$304 Million Attorney’s Fee Award?

By: Jeffrey Hamilton Geiger. This was posted Friday, August 31st, 2012

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Attorneys’ fees are fair when the work that is done is appropriate for the task that is demanded.  Indeed, the Rules of Professional Conduct require that “A lawyer’s fee shall be reasonable.”  Makes sense, right?

In a 110 page opinion, the Delaware Supreme Court affirmed (among other things) an award for attorneys’ fees in excess of $304 million.  This apparently amounts to $35,000 per hour according to the Wall Street Journal Law Blog.  Good work if you can get it.  The ABA Journal further notes that the attorney requesting the payday noted the lower court’s ruminations that:

“There’s an idea that when a lawyer or law firms are going to get a big payment, that there’s something somehow wrong about that, just because it’s a lawyer. I’m sorry, but investment banks have hit it big, a lot of the bigger plaintiffs’ lawyer firms have hit it big. They’ve hit it big many times . . . . And to me, envy is not an appropriate motivation to take into account when you set an attorney fee. It’s not.”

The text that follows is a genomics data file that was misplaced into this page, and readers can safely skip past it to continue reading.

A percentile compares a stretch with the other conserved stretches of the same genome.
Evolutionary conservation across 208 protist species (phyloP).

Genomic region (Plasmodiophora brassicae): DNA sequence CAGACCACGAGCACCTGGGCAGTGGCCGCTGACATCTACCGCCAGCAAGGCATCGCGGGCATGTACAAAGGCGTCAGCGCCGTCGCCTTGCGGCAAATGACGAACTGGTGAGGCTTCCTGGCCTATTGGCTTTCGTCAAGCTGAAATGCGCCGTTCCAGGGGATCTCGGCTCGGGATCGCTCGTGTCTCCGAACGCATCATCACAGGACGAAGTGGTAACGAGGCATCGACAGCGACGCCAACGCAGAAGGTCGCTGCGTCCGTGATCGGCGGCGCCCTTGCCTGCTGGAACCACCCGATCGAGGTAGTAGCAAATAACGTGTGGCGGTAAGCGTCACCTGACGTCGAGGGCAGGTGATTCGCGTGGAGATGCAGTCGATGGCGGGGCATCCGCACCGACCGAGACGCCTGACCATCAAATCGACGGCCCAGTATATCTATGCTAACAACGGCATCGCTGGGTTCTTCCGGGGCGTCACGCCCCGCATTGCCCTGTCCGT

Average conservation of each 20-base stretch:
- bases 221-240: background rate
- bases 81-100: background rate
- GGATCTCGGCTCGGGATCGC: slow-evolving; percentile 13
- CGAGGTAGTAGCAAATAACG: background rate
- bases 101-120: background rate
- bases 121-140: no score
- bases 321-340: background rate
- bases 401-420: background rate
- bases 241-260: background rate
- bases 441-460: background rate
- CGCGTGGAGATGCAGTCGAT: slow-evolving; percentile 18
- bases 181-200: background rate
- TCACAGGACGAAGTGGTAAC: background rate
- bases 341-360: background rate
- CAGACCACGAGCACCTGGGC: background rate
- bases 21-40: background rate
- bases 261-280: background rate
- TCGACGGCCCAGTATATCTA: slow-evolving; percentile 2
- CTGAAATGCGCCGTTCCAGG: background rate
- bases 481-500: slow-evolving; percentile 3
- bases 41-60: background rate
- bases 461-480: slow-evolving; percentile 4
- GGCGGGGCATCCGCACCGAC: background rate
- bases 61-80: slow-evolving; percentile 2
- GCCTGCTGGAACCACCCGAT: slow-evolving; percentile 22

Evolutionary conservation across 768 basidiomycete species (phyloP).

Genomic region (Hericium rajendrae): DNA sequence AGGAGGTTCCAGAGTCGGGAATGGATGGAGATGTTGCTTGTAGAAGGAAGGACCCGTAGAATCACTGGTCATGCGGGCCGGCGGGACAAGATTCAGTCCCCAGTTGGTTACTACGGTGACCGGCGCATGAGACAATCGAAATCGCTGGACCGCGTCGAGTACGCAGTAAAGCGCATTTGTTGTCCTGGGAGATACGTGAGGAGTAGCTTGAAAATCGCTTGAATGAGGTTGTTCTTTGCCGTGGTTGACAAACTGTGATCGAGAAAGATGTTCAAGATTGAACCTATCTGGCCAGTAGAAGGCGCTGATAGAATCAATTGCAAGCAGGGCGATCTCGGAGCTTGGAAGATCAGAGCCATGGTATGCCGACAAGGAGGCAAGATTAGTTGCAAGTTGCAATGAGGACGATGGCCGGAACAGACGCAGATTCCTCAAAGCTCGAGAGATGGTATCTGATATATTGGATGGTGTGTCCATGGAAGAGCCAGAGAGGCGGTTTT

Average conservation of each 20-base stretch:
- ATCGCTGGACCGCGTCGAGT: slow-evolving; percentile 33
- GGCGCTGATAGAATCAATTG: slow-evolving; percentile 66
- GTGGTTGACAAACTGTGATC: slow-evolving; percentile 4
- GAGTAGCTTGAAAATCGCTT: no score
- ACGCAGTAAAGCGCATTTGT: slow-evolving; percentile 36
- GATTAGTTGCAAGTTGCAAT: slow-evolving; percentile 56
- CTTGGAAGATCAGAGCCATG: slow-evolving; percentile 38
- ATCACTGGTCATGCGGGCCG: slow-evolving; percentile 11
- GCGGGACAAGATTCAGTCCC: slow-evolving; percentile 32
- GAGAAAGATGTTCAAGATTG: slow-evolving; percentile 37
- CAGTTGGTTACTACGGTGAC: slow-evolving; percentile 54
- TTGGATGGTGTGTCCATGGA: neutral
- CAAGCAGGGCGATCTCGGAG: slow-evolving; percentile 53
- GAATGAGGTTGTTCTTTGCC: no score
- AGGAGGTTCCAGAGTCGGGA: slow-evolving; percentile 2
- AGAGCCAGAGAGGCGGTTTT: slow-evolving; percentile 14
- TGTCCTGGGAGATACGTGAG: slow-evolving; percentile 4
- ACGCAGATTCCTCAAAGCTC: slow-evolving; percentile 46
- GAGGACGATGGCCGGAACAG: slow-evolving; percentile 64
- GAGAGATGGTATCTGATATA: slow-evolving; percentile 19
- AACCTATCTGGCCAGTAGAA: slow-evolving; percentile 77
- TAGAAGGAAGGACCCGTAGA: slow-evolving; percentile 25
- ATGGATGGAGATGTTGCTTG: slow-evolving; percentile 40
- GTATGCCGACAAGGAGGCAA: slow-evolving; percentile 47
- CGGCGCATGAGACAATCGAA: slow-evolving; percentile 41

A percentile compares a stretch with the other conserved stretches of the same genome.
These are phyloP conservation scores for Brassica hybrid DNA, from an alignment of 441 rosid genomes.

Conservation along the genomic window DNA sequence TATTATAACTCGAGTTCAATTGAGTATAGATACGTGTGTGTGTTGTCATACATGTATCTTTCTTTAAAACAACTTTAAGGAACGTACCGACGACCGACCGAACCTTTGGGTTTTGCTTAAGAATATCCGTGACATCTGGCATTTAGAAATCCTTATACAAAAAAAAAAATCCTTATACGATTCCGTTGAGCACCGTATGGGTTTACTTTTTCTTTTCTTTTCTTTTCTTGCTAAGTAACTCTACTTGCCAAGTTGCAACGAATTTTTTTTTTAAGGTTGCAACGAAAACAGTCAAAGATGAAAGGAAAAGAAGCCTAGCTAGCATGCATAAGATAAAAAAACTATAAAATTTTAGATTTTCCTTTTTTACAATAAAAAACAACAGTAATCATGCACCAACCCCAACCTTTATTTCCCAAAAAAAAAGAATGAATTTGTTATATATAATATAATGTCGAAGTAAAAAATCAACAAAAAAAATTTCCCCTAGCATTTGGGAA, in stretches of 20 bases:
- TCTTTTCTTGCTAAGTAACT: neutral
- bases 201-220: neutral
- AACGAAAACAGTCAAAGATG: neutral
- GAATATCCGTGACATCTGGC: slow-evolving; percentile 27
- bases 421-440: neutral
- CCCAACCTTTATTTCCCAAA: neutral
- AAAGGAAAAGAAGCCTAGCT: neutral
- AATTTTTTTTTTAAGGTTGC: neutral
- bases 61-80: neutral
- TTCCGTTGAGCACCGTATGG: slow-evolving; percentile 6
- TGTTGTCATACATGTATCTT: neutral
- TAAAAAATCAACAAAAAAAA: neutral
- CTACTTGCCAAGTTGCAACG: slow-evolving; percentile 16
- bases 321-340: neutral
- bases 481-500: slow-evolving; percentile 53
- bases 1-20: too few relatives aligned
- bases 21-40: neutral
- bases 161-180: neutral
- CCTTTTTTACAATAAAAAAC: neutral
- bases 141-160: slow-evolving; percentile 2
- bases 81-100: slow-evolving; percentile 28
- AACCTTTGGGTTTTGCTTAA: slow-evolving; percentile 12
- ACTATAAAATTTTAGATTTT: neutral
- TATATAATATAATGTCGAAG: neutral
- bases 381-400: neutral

Mind you, they won $2 billion—but does that mean the lawyer should get a piece of the action?  I think not.

Still, the supreme court undertook an exhaustive analysis, noted that the “extraordinary benefit that was achieved in this case merits a very substantial award of attorneys’ fees,” and concluded that a 15% recovery of fees was appropriate and not atypical. Indeed, they make it clear that a great deal of work was done to achieve the very favorable result. 

But I am stuck on the $35,000 per hour figure and the lone dissenting justice’s statement, who concluded that: “In sum, the trial court said that the fundamental test for reasonableness is whether the fee is setting a good incentive, and that the only basis for reducing the fee would be envy. That is not a decision based on” current law.

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